"Collectors of opera on dvd will definitely have to take a very attentive look at the BBC Opus Arte releases. This Carmen is a complete knock-out, looked at whatever angle you wish: musically, visually, presentation-wise, you name it. The performance was taped during last year's Glyndebourne Festival, Anne-Sofie von Otter was 46 (she was born in 1955) and at that wondrous age of feminine attractiveness, she became a tigress of a Carmen, a rôle few expected her to take on so successfully at that stage in her impeccable career.To begin with, forget about the classic dark-haired and -eyed castanets and peineta-clad cliché we've been seeing since time immemorial, as regards the Carmen character, and forget also about any misgivings you might have had on this hitherto often called "swedish ice queen" taking on a rôle so many supposedly "warmer-blooded" singers have so successfully brought on stage since the work saw the light over a century ago. What you have here is a fiery red-haired, blue-eyed, erotically super-charged whirlwind of a woman, on whom the world is centred since the very first moment we see her bursting on the upper part of the stage with a sonorous whistle. Von Otter is not only physically stunning to look at throughout, she'll also amaze you vocally and absolutely reinvents the character, a Carmen wholly of her own. I guess David McVicar, the enfant terrible of theatrical stages both sides of the Atlantic, has had his fair share in this rethinking of the character, but I doubt he'd been so successful had he had any other singer at hand.The other singers are no less good. I've read some complaints on Naouri's alleged aloofness as a signature of his Escamillo, to me he assumes dead-centre the characteristic pose and attitude any successful spanish bullfighter worth his salt will assume once his hitting it big-time, he really seems to know how a successful spanish bullfighter ought to behave. And he ends up thus being a truly superior impersonator of the rôle, impeccable also from the vocal side. The Don José is also very well characterised and sung, Haddock not only conveys the character's indecision, on one side longing for the world he left behind in his home town in Navarre and on the other this lustful, lascivous temptation of a new world Carmen offers for him to dip into. Micaela is proposed here as some sort of very proper and petite-bourgeois or middle class woman, somewhat past her best years and on her way to becoming some sort of spinster, a sincere and good-hearted human being but in the end the loser, the woman left behind by perhaps her own doing or as a consequence of her conventions, as the spanish saying goes, "left over to dress up images in the local church". You may prefer other impersonations that show her as a pure soul ready to sacrifice herself for the man she's loved for so long, but I'm perfectly ready to buy this variant. The other supporting rôles are well taken, the chorus work very well, even the kids who so noisily mock the troops' changing of the guards in the first act.The work is given in its original, Opéra Comique version, that is, with spoken dialogue between sung segments instead of the recitatives added later. This may prove a dangerous decision in non-french speaking countries, because if your singers are non-native speakers of the language, or at least have a better-than-average command of it, you may end up having them speaking some horrendously-sounding patois, and on the other hand having the audience left out in limbo, not understanding what's happening on stage. But here, o wonders of the new integrated Europe, you have a bunch of mostly british singers who surprisingly do achieve a more than passable utterance of one of those incomprehensible languages spoken beyond the channel, and on top of it, an audience who appear to actually understand! Naouri is of course a native french speaker, and french is one of the languages the versatile Von Otter speaks as fluently as her native swedish.Jordan's conducting is very much to the point throughout, with an acute sense of tempo and dynamics inffusing the performance from beginning to end, you'll have a hard time finding a better-conducted Carmen on shop shelves. Visually he's very distractive, recalling Georges Prêtre in his dancing, he makes faces, frowns, stops dead suddenly beating time or weaves the baton frantically, Furtwängler-like, opens his eyes as in utter wonderment whilst holding the baton like some sort of weapon. His stick technique looks erratic sometimes and must have been confusing to the musicians, who usually tend to take a cavalier look at these podium antics; I presume these LPO members must have had a difficult time getting used to that. But the end result is impeccable.Sound take is superior, as seems to be customary from this source, very realistic and theatre-like (some critics have complained on the singers being at times overshadowed by the orchestra, but isn't that what you do encounter when you listen to opera in the theatre and not just from recordings?), as is the video presentation. In sum, then, a must."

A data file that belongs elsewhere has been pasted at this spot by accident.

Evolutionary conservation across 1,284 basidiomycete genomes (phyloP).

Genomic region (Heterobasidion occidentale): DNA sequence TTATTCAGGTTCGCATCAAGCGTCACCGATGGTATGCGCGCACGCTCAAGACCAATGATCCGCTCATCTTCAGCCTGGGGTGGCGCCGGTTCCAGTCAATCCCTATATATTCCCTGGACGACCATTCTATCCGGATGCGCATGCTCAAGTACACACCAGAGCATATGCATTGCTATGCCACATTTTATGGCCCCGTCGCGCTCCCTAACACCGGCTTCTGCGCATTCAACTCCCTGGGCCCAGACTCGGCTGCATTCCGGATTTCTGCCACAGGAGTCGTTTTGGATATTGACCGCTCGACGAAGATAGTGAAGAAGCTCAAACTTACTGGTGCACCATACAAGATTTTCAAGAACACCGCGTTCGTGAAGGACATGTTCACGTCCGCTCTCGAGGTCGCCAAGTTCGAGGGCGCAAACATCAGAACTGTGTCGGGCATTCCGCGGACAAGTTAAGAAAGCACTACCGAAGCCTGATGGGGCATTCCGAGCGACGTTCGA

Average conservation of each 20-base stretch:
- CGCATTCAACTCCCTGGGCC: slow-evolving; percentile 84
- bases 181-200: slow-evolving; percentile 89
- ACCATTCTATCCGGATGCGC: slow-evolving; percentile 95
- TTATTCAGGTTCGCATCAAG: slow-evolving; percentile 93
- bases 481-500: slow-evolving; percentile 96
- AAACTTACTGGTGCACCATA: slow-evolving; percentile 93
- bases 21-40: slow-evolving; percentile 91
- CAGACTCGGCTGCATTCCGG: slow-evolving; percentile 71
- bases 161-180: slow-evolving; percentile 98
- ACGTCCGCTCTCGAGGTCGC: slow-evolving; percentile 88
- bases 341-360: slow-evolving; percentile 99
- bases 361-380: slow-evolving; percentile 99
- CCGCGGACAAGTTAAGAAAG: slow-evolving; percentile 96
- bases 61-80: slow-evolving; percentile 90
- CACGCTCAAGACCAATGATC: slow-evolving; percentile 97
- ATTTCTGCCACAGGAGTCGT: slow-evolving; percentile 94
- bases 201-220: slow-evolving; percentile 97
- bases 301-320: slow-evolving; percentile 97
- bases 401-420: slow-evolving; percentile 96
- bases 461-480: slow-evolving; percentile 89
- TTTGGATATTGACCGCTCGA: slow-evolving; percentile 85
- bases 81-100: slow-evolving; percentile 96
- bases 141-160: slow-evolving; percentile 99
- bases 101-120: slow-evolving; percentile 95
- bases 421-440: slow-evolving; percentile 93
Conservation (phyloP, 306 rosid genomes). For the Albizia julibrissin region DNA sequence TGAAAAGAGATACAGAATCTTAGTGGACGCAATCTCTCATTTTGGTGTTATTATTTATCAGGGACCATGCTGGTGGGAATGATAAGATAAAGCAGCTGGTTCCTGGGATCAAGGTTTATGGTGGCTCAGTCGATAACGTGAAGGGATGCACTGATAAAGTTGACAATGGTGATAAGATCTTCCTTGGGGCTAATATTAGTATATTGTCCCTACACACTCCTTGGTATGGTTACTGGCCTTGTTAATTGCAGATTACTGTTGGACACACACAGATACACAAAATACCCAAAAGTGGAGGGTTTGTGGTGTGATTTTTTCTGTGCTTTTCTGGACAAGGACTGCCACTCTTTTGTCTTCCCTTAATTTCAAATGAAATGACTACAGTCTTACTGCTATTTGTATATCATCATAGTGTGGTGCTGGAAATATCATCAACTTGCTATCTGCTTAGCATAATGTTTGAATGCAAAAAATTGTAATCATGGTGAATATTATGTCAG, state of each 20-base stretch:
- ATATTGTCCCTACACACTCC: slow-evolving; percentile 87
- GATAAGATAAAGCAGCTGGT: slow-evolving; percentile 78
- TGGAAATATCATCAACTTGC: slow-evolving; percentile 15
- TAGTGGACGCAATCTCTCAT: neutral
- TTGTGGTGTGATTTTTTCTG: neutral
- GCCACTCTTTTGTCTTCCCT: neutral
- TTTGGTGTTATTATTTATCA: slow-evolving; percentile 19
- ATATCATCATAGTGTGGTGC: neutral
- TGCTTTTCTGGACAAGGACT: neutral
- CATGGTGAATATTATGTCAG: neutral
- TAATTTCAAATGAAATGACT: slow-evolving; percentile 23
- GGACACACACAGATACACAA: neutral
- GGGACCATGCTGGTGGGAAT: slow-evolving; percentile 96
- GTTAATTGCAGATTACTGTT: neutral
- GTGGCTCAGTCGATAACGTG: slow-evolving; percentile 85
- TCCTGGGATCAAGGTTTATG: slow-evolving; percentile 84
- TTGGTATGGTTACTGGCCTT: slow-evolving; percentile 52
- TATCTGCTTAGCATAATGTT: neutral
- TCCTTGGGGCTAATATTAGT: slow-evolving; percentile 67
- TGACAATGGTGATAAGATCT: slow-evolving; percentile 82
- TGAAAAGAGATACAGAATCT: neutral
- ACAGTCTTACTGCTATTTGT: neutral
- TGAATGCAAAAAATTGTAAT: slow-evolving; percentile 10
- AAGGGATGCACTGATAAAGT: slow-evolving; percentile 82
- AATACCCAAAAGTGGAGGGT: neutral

CARMEN THE WAY SHE WAS MEANT TO BE